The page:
A lot of people have great fitness success with Crossfit programs, but many wind up banged up because their application of these principles is wrong. They may not adhere to solid technique, or they may have pre-existing structural pathologies and movement impairments that should lead to contraindicating certain exercises.

Front squats can be an awesome exercise. They aren't going to feel so good if you have a degenerative hip or acromioclavicular joint injury, though.

J-Bands are a huge training asset to your arm care routine when used correctly. If you're going to use them incorrectly, though, you're better off leaving them in your equipment bag.

Stop contraindicating methods and devices, and instead start improving your ability to critically think and evaluate applications. The best coaches that I know aren't just the guys with the most tools in their toolbox; they're the carpenters that know which tool is the best fit for the job at hand.

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Simplicity, Confirmation Bias, and Specific vs. General Programs

 Confucius once said, "Life is really simple, but we insist on making it complicated." You could say that I modernized and expanded on this quote in the context of the fitness industry a few weeks ago with my post, 6 Ways to Simplify Your Coaching for Better Results.

While I'd encourage you to read this piece in full (if you haven't already), the premise was very simple (for lack of a better term): our programming and coaching almost never needs to be complex. Both research and anecdotal observations have shown time and time again that people thrive on simplicity in various aspects of their life - including exercise and nutrition.

Why, then, do we as coaches constantly find ourselves needing to avoid the complexity trap? The answer is very simple: confirmation bias.

Confirmation Bias

This term simply means that we're wired to automatically prefer information/solutions that confirm what we believe and prefer/enjoy doing.

Confirmation bias is why almost every Olympic lifter I've met who has shoulder problems thinks they can just tinker with their jerk or snatch technique to make things feel better.

Confirmation bias is why some Crossfit coaches will try to convince baseball players that their training can prepare these athletes for the unique demands of their sport.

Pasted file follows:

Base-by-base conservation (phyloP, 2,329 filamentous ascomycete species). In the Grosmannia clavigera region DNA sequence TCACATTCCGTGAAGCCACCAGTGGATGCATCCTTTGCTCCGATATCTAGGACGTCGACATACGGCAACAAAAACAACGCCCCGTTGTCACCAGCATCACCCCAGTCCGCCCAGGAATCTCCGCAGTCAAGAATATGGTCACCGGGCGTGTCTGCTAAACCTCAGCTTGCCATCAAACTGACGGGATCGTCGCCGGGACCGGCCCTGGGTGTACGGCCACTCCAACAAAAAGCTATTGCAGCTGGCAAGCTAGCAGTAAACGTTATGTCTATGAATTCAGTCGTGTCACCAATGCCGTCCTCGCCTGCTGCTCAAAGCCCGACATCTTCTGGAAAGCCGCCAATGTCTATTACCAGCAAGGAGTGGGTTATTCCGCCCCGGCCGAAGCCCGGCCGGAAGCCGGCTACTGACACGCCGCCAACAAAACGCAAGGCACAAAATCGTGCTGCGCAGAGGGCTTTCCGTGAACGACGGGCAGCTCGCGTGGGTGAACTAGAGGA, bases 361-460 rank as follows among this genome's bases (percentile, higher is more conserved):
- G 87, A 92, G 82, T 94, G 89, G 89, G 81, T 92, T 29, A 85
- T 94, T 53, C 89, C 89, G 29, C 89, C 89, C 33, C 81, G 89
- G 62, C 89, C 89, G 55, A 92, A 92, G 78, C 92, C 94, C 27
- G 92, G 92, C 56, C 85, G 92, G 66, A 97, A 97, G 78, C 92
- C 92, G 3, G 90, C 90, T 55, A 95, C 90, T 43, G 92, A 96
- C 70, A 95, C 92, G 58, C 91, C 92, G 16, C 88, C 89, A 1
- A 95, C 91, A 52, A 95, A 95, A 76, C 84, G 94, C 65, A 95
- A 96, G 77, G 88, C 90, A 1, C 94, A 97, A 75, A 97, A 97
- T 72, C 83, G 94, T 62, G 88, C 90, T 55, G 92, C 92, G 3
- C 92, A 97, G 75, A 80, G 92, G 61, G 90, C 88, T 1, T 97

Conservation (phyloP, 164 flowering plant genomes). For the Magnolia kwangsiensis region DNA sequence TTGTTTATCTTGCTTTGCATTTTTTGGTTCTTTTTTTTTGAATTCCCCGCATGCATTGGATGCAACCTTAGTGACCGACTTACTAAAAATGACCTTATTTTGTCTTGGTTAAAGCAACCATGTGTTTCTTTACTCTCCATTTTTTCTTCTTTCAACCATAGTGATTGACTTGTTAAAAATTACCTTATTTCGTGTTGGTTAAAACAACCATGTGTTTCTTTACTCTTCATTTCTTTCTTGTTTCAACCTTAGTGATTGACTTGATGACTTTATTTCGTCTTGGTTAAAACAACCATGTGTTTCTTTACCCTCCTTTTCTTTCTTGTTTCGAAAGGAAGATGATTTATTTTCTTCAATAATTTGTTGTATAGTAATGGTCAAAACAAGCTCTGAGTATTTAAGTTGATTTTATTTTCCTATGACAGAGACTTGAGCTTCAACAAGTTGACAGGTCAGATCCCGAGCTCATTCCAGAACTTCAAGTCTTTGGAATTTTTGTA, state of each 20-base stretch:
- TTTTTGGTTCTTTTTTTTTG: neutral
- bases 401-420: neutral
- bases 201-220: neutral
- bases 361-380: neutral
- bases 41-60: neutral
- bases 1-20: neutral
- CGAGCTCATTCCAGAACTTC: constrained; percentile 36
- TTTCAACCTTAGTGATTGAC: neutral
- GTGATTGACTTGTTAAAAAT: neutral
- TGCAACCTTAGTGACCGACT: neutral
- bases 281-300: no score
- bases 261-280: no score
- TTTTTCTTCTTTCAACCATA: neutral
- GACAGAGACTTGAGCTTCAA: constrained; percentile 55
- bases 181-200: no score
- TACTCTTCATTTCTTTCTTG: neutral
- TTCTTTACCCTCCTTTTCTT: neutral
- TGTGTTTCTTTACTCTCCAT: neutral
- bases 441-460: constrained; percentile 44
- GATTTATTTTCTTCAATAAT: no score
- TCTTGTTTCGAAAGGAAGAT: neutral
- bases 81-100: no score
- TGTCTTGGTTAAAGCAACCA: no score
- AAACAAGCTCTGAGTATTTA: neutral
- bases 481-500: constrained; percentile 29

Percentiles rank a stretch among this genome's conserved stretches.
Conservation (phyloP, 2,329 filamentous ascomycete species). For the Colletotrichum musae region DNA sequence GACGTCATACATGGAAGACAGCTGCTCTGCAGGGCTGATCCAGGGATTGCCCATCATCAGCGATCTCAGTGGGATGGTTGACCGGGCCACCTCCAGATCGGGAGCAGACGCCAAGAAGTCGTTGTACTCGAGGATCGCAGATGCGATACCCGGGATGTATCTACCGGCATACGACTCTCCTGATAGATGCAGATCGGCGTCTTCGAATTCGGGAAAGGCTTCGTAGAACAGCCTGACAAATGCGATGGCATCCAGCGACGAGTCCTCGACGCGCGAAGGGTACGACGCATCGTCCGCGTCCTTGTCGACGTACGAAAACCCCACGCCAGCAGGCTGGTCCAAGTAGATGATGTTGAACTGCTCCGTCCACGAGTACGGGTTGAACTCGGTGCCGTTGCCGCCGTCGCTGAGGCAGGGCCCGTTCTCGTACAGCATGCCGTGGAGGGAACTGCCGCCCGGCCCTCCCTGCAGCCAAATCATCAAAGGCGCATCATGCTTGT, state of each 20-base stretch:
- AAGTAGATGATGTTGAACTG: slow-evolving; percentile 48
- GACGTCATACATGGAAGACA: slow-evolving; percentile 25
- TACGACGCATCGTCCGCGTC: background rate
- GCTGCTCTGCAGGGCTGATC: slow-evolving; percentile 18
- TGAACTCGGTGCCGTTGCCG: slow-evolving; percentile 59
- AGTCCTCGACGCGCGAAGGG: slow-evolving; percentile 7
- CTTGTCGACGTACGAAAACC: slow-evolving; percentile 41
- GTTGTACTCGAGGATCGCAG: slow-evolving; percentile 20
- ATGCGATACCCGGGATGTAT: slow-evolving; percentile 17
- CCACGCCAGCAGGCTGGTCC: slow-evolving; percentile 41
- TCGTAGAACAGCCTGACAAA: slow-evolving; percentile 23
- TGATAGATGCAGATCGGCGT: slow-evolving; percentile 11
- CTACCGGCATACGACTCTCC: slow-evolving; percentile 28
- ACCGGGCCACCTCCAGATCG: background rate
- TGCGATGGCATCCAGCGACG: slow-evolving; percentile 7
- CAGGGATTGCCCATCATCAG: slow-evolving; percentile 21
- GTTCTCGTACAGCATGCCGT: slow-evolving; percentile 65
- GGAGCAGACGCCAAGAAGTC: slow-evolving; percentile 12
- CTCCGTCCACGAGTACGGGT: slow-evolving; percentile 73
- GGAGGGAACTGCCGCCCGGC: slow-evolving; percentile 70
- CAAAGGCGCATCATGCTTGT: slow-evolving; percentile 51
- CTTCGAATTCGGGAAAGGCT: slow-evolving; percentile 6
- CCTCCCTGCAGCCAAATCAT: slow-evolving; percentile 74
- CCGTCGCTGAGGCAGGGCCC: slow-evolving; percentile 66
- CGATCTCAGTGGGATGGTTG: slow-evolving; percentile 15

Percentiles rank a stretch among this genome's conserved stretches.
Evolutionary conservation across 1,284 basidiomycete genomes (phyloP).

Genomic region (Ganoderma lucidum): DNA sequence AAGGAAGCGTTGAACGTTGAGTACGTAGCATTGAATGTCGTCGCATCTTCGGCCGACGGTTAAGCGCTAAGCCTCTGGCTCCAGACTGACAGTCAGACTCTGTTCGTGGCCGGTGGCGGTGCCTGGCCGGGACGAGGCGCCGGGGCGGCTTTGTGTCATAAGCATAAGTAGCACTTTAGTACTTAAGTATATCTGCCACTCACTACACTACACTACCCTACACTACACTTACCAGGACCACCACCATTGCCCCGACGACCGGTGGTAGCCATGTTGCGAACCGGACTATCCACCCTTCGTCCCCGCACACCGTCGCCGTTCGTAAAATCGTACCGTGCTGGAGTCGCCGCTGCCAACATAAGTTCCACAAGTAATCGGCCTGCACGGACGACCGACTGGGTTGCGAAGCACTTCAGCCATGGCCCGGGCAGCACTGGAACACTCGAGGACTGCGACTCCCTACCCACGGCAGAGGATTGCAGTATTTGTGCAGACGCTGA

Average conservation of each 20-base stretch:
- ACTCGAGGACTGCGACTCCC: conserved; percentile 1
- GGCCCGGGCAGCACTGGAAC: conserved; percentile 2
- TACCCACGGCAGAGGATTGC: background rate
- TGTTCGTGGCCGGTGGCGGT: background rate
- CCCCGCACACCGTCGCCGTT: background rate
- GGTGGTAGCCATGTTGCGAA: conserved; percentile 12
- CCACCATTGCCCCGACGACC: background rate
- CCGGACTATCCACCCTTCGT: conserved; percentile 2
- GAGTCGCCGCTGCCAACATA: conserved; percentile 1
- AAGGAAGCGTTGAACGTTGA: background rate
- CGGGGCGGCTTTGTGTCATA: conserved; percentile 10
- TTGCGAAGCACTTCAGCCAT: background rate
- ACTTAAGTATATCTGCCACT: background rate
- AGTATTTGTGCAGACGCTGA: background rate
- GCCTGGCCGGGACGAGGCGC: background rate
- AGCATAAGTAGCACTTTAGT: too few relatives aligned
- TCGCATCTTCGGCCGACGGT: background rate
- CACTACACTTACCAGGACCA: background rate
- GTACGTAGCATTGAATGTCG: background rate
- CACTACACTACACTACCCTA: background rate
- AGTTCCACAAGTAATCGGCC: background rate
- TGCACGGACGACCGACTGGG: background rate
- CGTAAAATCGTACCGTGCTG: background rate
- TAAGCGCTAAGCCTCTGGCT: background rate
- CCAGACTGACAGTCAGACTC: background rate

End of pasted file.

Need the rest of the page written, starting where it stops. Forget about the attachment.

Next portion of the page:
layback

Confirmation bias is why some strength and conditioning coaches who work only with athletes have actually forgotten how to help a general fitness client lose 20 pounds of body fat.

Confirmation bias is why we still have some nutritionists advocating for the Food Guide Pyramid.

Our goals - whether it's for our own programs or those we coach - is to avoid confirmation bias as much as possible. Being open-minded to new ideas and approaches enables us to constantly improve our programming.

Specific vs. General

To me, avoiding confirmation bias is a (surprise) simple process. Assume that your absolute best proficiency constitutes a general approach. For me, this is training baseball players. For a powerlifter, it's powerlifting. For a Crossfit coach, it's coaching Crossfitters. It's considered general (even though the training may be highly specific) because it's the overwhelming majority of folks with whom you work, and because you're most familiar with it.

With each new client you see, ask yourself whether this person fits into your general paradigm, or whether it's actually a very specific case. For instance, at Cressey Sports Performance - Florida, we train Atlanta Falcon Matt Bosher, who is currently leading the NFL in average yardage on kickoffs and punts. His program is dramatically different from what we might prescribe for our baseball players; we can't fit the athlete (specific) to the program (general).

CSP-florida-021

If Major League Baseball players are training at facilities other than CSP, though, they are the specific case. They have specific injury mechanisms that might be unfamiliar to those coaches. Just any general program won't adequately address things.

"General" fitness training - improving body composition, functional capacity, and quality of life - is (as the name implies) something that general programs can usually accommodate quite easily, particularly in beginner clients. This is why general programs can work great for untrained young athletes, too; young players may derive great injury prevention and performance enhancements with general training early on.

However, when clients become advanced, they may need something more specific. Perhaps a casual fitness enthusiasts builds appreciable strength and shows and interest in competing in powerlifting or Olympic lifting. Or, maybe an athlete shows great potential in one sport and decides to hone in on that path. Our training has to get more specific to accommodate the evolution of these athletes' abilities and goals. This is even why we set up a female powerlifting team at Cressey Sports Performance - Massachusetts; we had some strong women who wanted to take things to the next level.